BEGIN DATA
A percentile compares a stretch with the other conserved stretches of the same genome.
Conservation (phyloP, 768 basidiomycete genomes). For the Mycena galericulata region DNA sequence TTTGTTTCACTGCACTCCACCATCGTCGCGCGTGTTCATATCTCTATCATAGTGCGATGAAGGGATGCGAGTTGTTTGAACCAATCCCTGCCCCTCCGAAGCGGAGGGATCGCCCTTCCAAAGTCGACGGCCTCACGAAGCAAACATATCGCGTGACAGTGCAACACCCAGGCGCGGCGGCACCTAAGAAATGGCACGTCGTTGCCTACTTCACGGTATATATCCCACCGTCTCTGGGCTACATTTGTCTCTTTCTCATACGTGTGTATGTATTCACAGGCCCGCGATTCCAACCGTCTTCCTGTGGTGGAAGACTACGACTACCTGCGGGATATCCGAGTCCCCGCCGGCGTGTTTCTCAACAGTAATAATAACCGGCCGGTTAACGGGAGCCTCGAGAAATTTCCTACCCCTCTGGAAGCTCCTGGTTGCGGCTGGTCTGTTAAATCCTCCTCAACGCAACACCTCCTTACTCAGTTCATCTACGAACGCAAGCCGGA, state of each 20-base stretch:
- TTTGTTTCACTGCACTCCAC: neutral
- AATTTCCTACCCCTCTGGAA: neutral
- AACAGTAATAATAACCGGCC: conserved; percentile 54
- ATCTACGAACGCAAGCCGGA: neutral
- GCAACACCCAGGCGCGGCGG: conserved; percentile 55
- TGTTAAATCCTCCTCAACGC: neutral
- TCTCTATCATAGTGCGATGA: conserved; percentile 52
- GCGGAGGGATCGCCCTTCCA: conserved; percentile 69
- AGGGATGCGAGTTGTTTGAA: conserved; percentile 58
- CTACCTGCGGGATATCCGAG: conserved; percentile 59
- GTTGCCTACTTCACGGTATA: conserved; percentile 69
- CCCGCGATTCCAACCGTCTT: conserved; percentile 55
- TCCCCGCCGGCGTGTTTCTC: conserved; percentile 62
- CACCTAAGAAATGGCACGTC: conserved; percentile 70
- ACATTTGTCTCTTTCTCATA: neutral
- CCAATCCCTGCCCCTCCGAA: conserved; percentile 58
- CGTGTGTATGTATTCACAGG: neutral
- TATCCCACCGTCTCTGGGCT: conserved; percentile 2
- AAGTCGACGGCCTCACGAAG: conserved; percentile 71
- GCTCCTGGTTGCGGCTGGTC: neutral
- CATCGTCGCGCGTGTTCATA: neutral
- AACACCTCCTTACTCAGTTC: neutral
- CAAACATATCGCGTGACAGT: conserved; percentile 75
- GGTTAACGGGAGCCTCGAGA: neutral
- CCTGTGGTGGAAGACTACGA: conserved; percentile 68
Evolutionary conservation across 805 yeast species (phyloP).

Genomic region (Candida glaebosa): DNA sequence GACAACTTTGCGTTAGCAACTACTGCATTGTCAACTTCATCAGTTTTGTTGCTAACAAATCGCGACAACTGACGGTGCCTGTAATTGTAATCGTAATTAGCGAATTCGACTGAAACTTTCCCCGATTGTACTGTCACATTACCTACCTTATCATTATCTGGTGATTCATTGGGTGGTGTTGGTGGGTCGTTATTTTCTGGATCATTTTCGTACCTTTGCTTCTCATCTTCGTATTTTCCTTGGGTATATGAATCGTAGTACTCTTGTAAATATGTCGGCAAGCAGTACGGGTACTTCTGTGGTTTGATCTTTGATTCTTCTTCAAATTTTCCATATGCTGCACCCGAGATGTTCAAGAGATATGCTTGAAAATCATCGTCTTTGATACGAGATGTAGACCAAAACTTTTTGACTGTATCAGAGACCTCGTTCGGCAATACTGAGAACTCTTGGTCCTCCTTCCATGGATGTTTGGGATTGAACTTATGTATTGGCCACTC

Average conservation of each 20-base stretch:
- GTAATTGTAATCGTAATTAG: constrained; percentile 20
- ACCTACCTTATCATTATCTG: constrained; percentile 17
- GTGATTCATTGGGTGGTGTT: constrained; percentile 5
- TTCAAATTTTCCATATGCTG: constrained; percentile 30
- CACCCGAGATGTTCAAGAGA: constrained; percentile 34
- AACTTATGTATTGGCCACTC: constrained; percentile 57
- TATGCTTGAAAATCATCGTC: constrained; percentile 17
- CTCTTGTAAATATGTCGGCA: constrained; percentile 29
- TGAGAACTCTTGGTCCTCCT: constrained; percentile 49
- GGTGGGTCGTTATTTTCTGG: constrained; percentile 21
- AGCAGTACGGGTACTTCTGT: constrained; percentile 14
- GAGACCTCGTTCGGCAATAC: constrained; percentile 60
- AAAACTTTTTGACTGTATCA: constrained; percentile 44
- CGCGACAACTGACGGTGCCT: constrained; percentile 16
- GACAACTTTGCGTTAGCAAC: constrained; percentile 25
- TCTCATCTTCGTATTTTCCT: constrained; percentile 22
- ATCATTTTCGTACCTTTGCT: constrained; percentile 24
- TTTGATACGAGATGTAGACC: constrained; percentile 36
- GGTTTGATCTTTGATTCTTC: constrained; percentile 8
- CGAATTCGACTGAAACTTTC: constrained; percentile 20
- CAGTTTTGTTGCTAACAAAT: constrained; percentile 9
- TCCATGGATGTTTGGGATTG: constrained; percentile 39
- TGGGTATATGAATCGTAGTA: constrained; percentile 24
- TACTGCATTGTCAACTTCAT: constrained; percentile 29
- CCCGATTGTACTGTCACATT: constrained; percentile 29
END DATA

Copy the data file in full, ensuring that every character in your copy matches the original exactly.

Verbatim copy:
A percentile compares a stretch with the other conserved stretches of the same genome.
Conservation (phyloP, 768 basidiomycete genomes). For the Mycena galericulata region DNA sequence TTTGTTTCACTGCACTCCACCATCGTCGCGCGTGTTCATATCTCTATCATAGTGCGATGAAGGGATGCGAGTTGTTTGAACCAATCCCTGCCCCTCCGAAGCGGAGGGATCGCCCTTCCAAAGTCGACGGCCTCACGAAGCAAACATATCGCGTGACAGTGCAACACCCAGGCGCGGCGGCACCTAAGAAATGGCACGTCGTTGCCTACTTCACGGTATATATCCCACCGTCTCTGGGCTACATTTGTCTCTTTCTCATACGTGTGTATGTATTCACAGGCCCGCGATTCCAACCGTCTTCCTGTGGTGGAAGACTACGACTACCTGCGGGATATCCGAGTCCCCGCCGGCGTGTTTCTCAACAGTAATAATAACCGGCCGGTTAACGGGAGCCTCGAGAAATTTCCTACCCCTCTGGAAGCTCCTGGTTGCGGCTGGTCTGTTAAATCCTCCTCAACGCAACACCTCCTTACTCAGTTCATCTACGAACGCAAGCCGGA, state of each 20-base stretch:
- TTTGTTTCACTGCACTCCAC: neutral
- AATTTCCTACCCCTCTGGAA: neutral
- AACAGTAATAATAACCGGCC: conserved; percentile 54
- ATCTACGAACGCAAGCCGGA: neutral
- GCAACACCCAGGCGCGGCGG: conserved; percentile 55
- TGTTAAATCCTCCTCAACGC: neutral
- TCTCTATCATAGTGCGATGA: conserved; percentile 52
- GCGGAGGGATCGCCCTTCCA: conserved; percentile 69
- AGGGATGCGAGTTGTTTGAA: conserved; percentile 58
- CTACCTGCGGGATATCCGAG: conserved; percentile 59
- GTTGCCTACTTCACGGTATA: conserved; percentile 69
- CCCGCGATTCCAACCGTCTT: conserved; percentile 55
- TCCCCGCCGGCGTGTTTCTC: conserved; percentile 62
- CACCTAAGAAATGGCACGTC: conserved; percentile 70
- ACATTTGTCTCTTTCTCATA: neutral
- CCAATCCCTGCCCCTCCGAA: conserved; percentile 58
- CGTGTGTATGTATTCACAGG: neutral
- TATCCCACCGTCTCTGGGCT: conserved; percentile 2
- AAGTCGACGGCCTCACGAAG: conserved; percentile 71
- GCTCCTGGTTGCGGCTGGTC: neutral
- CATCGTCGCGCGTGTTCATA: neutral
- AACACCTCCTTACTCAGTTC: neutral
- CAAACATATCGCGTGACAGT: conserved; percentile 75
- GGTTAACGGGAGCCTCGAGA: neutral
- CCTGTGGTGGAAGACTACGA: conserved; percentile 68
Evolutionary conservation across 805 yeast species (phyloP).

Genomic region (Candida glaebosa): DNA sequence GACAACTTTGCGTTAGCAACTACTGCATTGTCAACTTCATCAGTTTTGTTGCTAACAAATCGCGACAACTGACGGTGCCTGTAATTGTAATCGTAATTAGCGAATTCGACTGAAACTTTCCCCGATTGTACTGTCACATTACCTACCTTATCATTATCTGGTGATTCATTGGGTGGTGTTGGTGGGTCGTTATTTTCTGGATCATTTTCGTACCTTTGCTTCTCATCTTCGTATTTTCCTTGGGTATATGAATCGTAGTACTCTTGTAAATATGTCGGCAAGCAGTACGGGTACTTCTGTGGTTTGATCTTTGATTCTTCTTCAAATTTTCCATATGCTGCACCCGAGATGTTCAAGAGATATGCTTGAAAATCATCGTCTTTGATACGAGATGTAGACCAAAACTTTTTGACTGTATCAGAGACCTCGTTCGGCAATACTGAGAACTCTTGGTCCTCCTTCCATGGATGTTTGGGATTGAACTTATGTATTGGCCACTC

Average conservation of each 20-base stretch:
- GTAATTGTAATCGTAATTAG: constrained; percentile 20
- ACCTACCTTATCATTATCTG: constrained; percentile 17
- GTGATTCATTGGGTGGTGTT: constrained; percentile 5
- TTCAAATTTTCCATATGCTG: constrained; percentile 30
- CACCCGAGATGTTCAAGAGA: constrained; percentile 34
- AACTTATGTATTGGCCACTC: constrained; percentile 57
- TATGCTTGAAAATCATCGTC: constrained; percentile 17
- CTCTTGTAAATATGTCGGCA: constrained; percentile 29
- TGAGAACTCTTGGTCCTCCT: constrained; percentile 49
- GGTGGGTCGTTATTTTCTGG: constrained; percentile 21
- AGCAGTACGGGTACTTCTGT: constrained; percentile 14
- GAGACCTCGTTCGGCAATAC: constrained; percentile 60
- AAAACTTTTTGACTGTATCA: constrained; percentile 44
- CGCGACAACTGACGGTGCCT: constrained; percentile 16
- GACAACTTTGCGTTAGCAAC: constrained; percentile 25
- TCTCATCTTCGTATTTTCCT: constrained; percentile 22
- ATCATTTTCGTACCTTTGCT: constrained; percentile 24
- TTTGATACGAGATGTAGACC: constrained; percentile 36
- GGTTTGATCTTTGATTCTTC: constrained; percentile 8
- CGAATTCGACTGAAACTTTC: constrained; percentile 20
- CAGTTTTGTTGCTAACAAAT: constrained; percentile 9
- TCCATGGATGTTTGGGATTG: constrained; percentile 39
- TGGGTATATGAATCGTAGTA: constrained; percentile 24
- TACTGCATTGTCAACTTCAT: constrained; percentile 29
- CCCGATTGTACTGTCACATT: constrained; percentile 29